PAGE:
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Musical Boxes

Martin McIlroy (Head of the Works of Art Department) investigates the development of musical boxes from their origins in the 1800s through to their decine by the First World war.

A standard 19th century Swiss musical box.

A standard 19th century Swiss musical box.

The musical box appeared around 1800 and evolved from clocks with chiming bells and gongs - little wonder that the main music box industry was based in Switzerland.

Musical boxes were divided by their movements, all of which were driven by spring mechanisms. There was the Barrilet movement, the Sur-plateau movement and finally the most common movement, the cylinder movement. The cylinder would have tiny pins in it and would flick against a comb with different length teeth producing different musical notes. By placing the pins in the correct order and timing, a tune was produced. Combined with this, some musical boxes had extra instruments such as drums and bells, which were often struck by hammers in the form of bees or butterflies.

A typical musical box with tune indicator.

A typical musical box with tune indicator.

Fitted in attractive cases of walnut, rosewood or satin wood they came in various sizes, some for use on the table top others with their own stands, which often included drawers containing extra cylinders. The movement originally would have been key wound but this was later replaced with a ratchet lever. They would play anything from four to twelve airs on one cylinder. They were capable of repeating the same song over and over or passing on to the next air. To help the owner, some musical boxes were fitted with a tune indicator showing which air was playing. Also, there would be a song chart applied to the inside of the lid.

A double wound musical box with tune indicators.

A double wound musical box with tune indicators.

One of the most important makers of musical boxes was Nicole Freres of Geneva who exported their boxes worldwide. However, the popularity of musical boxes declined through the later part of the 19th Century and, like any music system, they were superseded by the disc musical box. The discs were easier and cheaper to produce than the time consuming cylinders. Certain examples of disc musical boxes were installed in pubs and were coin operated; yes, an early form of juke box! To bring the tale full circle, some disc musical boxes were incorporated within clocks. The popularity of these "penny-in-the-slot" machines declined after the First World War.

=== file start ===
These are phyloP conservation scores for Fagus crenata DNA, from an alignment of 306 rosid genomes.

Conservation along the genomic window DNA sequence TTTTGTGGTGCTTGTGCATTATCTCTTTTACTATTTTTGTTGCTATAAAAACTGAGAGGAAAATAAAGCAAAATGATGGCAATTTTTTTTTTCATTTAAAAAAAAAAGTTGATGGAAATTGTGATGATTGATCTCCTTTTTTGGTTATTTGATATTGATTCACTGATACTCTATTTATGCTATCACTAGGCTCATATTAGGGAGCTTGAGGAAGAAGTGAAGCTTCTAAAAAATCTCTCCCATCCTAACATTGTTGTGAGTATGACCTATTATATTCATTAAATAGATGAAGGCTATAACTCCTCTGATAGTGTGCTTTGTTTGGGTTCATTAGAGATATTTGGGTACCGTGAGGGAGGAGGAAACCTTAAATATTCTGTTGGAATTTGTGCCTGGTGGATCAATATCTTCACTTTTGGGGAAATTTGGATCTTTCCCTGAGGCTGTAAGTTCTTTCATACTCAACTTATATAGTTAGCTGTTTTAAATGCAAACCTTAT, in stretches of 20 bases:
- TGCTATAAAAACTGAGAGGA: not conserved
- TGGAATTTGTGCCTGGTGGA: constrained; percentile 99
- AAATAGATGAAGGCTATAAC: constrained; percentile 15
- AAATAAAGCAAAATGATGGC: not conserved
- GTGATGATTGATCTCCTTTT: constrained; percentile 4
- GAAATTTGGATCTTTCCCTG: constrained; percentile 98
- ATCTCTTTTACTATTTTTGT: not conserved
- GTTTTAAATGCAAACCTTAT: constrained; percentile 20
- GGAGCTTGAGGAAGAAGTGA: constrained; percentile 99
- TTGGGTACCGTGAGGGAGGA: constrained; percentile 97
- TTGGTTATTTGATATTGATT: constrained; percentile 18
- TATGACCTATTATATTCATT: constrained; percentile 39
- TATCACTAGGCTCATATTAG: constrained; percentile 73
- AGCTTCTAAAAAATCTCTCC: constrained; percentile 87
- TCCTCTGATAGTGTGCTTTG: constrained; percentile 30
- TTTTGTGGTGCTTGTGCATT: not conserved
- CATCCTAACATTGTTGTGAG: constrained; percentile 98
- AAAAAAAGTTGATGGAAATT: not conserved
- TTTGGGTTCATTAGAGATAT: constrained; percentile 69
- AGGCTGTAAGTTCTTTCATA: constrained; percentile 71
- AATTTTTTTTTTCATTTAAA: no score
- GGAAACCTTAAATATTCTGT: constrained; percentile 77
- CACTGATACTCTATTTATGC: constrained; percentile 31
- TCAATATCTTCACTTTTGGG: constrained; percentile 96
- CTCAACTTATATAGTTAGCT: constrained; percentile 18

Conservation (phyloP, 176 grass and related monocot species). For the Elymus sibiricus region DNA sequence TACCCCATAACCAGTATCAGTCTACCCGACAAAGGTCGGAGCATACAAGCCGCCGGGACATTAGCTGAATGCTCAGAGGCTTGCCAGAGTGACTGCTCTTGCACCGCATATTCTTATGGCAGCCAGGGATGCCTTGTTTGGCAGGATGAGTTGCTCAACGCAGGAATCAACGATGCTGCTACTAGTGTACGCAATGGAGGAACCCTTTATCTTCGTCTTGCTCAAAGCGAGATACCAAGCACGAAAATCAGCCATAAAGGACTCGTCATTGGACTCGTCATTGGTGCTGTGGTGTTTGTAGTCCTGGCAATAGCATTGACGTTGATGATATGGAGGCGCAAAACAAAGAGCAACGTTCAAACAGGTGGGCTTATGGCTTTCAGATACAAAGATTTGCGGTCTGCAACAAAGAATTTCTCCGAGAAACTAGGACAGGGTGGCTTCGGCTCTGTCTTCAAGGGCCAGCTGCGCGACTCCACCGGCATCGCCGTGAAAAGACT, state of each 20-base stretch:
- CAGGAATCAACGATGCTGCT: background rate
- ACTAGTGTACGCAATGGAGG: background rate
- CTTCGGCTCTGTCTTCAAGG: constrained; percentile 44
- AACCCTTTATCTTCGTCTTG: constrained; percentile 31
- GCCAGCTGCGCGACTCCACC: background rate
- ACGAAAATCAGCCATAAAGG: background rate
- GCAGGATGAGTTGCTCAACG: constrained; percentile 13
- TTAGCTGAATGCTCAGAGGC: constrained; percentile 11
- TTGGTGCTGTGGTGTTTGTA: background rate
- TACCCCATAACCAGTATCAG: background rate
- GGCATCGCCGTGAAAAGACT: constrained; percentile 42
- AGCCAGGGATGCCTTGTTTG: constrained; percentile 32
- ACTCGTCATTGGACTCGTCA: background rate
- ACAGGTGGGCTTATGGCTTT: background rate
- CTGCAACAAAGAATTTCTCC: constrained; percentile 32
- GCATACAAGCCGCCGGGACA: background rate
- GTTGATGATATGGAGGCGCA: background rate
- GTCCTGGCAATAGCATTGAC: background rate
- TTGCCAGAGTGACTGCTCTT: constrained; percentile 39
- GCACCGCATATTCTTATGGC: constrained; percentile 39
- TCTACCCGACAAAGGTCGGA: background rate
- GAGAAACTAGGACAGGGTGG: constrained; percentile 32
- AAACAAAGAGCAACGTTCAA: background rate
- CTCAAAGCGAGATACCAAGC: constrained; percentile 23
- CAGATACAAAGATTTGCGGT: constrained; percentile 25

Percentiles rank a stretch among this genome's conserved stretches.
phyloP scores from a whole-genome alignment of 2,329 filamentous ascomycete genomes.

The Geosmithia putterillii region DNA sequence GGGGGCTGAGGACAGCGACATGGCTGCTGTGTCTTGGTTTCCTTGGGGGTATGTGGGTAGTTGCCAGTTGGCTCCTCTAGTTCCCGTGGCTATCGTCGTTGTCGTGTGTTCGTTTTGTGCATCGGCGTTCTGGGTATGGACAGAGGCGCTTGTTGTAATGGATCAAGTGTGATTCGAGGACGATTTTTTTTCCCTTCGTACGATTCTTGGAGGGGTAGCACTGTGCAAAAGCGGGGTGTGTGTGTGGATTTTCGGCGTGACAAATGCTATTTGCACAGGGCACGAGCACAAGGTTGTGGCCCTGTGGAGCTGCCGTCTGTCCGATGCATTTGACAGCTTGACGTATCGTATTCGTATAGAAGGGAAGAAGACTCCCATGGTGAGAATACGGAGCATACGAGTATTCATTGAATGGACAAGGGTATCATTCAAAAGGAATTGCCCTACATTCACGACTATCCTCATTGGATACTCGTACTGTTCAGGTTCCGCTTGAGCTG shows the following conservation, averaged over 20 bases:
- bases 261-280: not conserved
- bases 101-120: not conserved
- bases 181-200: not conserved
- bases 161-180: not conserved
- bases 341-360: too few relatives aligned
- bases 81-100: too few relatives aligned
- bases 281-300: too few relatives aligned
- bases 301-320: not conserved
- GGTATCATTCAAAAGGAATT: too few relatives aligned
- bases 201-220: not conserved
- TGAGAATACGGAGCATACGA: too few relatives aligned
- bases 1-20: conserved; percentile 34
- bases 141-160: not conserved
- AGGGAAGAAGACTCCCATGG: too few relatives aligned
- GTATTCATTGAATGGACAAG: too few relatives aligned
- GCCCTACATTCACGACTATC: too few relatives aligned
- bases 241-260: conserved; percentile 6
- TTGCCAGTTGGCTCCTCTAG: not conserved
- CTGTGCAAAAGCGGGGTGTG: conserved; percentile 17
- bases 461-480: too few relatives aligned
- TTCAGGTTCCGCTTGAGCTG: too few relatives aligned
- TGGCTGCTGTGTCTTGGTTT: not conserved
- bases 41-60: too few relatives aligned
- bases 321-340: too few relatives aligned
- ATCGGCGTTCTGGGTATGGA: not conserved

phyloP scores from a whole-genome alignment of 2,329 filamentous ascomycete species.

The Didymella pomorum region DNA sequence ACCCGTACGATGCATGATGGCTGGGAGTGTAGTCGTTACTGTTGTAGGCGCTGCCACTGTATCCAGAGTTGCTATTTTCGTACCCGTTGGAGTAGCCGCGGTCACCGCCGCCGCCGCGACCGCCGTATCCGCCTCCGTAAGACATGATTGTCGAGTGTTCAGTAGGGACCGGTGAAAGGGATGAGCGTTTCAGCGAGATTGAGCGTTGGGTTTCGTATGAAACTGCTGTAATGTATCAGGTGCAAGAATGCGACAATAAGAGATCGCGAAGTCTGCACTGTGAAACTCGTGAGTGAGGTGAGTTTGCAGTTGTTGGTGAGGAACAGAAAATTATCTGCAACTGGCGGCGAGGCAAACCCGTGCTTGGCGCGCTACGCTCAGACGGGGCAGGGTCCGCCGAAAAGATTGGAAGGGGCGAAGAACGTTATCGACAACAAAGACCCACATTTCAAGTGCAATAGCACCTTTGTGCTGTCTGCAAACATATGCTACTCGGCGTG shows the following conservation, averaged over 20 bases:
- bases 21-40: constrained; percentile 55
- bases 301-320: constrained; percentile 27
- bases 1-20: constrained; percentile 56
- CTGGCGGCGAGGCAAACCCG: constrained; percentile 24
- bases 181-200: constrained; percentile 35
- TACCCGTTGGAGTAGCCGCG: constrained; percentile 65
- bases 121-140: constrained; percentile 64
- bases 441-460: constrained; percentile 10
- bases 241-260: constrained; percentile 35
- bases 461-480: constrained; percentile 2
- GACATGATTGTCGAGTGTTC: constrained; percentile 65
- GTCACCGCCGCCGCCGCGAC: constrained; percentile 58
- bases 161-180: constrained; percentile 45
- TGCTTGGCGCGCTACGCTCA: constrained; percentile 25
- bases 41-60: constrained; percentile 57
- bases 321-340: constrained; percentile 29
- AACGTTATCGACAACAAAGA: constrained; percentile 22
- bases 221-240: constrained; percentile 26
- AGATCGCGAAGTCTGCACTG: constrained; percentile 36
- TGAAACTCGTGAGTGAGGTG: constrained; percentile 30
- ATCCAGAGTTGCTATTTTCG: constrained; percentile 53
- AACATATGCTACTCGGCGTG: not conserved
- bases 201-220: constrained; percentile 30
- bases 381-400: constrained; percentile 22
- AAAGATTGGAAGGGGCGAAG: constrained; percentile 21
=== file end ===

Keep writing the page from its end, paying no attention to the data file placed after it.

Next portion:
A musical box movement with bells-in-sight action.

A musical box movement with bells-in-sight action.

A substantial Nicole Freres musical box.

A substantial Nicole Freres musical box.

Prices for cylinder musical boxes can vary widely from as little as a couple of hundred pounds to thousands of pounds depending on their maker and how complicated their mechanism is, how many cylinders there are and of course the condition of the musical box itself.

A table top disc musical box.

A table top disc musical box.

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  • Bearnes Hampton & Littlewood
  • Musical Boxes

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About the Author

Martin McIlroyMartin McIlroy
Collectables and Toys
Silver
Works of Art and Clocks

Martin McIlroy is the Head of the Works of Art and Silver Departments at Bearnes Hampton & Littlewood.

Martin McIlroy was educated at Exeter School in Devon and took a gap year before continuing his education at Teacher Training College. He subsequently worked at The Royal Albert Memorial Museum (RAMM) in Exeter, cataloguing reserve collections before spending seven years working for a local auction room gaining further experience.

He joined the internationally renowned auction house Philips in 1982, where he catalogued sales in Exeter, Cornwall and London for sixteen years. He then joined Bearne's in 2000 to catalogue silver and works of art and subsequently became Head of these departments.

His favourite subject is bronze sculpture, church silver, toys and collectables.